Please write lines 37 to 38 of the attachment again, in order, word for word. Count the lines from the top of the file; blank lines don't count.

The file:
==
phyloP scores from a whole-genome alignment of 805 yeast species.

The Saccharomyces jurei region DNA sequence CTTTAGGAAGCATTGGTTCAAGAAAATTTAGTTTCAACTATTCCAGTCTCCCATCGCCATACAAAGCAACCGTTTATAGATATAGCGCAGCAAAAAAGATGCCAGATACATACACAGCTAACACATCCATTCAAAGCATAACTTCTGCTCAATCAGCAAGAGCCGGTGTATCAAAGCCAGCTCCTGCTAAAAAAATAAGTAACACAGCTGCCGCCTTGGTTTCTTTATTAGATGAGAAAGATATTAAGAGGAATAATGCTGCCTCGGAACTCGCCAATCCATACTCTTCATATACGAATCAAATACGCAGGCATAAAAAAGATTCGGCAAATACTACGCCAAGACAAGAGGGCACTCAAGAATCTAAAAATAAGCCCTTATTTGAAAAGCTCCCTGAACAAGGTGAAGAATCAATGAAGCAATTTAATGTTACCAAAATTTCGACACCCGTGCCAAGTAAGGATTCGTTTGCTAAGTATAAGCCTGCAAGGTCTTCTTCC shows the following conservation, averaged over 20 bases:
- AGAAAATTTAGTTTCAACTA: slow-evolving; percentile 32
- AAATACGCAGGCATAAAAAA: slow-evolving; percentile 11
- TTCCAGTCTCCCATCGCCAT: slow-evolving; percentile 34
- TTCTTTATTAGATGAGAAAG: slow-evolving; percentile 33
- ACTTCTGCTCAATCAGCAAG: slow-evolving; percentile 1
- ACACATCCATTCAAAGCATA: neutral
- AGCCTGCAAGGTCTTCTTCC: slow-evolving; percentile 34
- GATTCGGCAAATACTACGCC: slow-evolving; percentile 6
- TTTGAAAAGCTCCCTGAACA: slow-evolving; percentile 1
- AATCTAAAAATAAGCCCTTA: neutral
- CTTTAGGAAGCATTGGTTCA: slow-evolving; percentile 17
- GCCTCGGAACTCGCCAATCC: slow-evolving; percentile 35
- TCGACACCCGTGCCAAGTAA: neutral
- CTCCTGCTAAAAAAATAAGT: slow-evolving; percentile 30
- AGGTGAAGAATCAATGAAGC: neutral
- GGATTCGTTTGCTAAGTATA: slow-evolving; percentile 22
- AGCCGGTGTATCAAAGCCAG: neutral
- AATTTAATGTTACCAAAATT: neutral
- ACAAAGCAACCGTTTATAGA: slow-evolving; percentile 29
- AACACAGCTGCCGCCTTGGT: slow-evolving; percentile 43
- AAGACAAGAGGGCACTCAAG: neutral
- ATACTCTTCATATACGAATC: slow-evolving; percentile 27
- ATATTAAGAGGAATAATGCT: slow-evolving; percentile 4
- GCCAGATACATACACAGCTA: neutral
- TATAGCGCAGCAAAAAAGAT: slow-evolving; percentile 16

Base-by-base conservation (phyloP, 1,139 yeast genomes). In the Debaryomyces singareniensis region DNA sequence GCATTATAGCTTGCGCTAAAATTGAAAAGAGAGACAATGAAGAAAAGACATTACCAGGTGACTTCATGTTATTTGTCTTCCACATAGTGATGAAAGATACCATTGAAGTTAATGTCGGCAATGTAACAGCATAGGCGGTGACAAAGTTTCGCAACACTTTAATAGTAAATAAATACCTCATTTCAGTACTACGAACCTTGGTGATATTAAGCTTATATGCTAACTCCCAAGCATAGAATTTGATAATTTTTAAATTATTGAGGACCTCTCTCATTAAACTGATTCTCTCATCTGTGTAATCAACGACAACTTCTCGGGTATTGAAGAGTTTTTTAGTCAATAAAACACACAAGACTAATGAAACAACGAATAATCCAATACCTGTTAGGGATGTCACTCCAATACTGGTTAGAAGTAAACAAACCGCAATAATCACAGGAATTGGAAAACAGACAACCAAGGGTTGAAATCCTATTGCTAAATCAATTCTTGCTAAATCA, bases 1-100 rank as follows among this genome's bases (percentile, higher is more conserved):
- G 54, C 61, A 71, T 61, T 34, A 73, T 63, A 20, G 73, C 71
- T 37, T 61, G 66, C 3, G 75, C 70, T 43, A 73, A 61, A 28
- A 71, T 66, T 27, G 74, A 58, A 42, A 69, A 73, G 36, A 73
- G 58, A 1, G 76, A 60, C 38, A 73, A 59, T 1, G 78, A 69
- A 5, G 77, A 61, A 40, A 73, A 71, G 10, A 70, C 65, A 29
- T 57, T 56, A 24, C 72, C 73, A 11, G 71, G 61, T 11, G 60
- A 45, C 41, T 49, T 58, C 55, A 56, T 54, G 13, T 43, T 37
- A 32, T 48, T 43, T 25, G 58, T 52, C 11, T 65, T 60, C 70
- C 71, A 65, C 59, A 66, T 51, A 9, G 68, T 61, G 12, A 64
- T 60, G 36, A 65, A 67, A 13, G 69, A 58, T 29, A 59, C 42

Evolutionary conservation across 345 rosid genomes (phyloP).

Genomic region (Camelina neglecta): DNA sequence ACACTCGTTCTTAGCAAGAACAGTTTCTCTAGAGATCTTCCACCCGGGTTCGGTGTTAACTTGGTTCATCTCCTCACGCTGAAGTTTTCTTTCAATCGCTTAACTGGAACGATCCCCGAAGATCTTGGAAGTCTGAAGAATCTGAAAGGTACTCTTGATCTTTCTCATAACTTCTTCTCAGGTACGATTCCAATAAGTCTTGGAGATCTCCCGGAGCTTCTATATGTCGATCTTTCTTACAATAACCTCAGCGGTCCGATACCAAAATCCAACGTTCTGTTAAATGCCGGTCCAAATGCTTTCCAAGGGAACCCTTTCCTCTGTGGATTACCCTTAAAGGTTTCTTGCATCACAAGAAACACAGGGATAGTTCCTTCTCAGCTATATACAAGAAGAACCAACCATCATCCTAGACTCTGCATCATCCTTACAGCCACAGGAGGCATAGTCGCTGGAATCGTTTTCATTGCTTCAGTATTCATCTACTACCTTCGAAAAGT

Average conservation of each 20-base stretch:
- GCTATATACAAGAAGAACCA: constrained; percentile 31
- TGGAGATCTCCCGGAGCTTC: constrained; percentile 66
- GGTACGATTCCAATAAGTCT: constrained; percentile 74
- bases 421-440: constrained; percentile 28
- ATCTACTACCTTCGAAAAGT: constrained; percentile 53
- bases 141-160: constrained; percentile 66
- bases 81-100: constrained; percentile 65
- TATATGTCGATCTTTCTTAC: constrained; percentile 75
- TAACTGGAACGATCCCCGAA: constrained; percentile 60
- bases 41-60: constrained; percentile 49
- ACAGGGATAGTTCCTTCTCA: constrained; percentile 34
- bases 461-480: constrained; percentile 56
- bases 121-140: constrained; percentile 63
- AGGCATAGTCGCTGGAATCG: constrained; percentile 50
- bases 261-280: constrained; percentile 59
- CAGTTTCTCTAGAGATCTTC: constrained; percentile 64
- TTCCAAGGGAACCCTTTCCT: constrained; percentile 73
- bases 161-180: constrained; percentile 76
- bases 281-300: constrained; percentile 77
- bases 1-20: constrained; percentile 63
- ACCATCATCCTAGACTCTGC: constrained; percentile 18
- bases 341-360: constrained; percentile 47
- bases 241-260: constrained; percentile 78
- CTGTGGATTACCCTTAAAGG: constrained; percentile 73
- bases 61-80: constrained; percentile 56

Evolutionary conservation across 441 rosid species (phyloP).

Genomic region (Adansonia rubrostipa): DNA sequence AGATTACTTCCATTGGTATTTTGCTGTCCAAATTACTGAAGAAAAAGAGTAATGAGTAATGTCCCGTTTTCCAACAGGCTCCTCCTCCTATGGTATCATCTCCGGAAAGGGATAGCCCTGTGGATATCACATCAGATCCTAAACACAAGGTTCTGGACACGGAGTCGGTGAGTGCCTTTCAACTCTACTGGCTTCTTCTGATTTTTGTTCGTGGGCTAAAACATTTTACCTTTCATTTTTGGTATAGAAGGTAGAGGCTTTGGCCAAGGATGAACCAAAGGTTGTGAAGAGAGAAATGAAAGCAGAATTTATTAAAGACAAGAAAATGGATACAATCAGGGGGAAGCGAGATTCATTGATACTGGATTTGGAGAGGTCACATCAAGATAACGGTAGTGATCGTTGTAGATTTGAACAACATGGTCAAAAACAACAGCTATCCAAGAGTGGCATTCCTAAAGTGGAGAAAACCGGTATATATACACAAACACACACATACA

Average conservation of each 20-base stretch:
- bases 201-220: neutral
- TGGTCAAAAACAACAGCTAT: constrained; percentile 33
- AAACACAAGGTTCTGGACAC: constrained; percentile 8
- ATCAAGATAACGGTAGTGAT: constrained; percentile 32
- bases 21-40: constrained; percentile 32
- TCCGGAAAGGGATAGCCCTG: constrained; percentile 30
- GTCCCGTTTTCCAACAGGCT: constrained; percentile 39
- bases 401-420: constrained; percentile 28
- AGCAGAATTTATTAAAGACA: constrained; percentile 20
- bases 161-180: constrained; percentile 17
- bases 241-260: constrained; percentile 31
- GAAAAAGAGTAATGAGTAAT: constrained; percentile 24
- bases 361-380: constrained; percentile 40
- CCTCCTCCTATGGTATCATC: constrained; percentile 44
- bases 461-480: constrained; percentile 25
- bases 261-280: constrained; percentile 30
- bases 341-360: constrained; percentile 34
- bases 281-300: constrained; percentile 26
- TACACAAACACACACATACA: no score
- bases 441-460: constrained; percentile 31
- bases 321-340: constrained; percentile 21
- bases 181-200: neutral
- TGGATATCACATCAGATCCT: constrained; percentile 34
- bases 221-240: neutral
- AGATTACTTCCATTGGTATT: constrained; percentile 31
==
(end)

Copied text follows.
- C 71, A 65, C 59, A 66, T 51, A 9, G 68, T 61, G 12, A 64
- T 60, G 36, A 65, A 67, A 13, G 69, A 58, T 29, A 59, C 42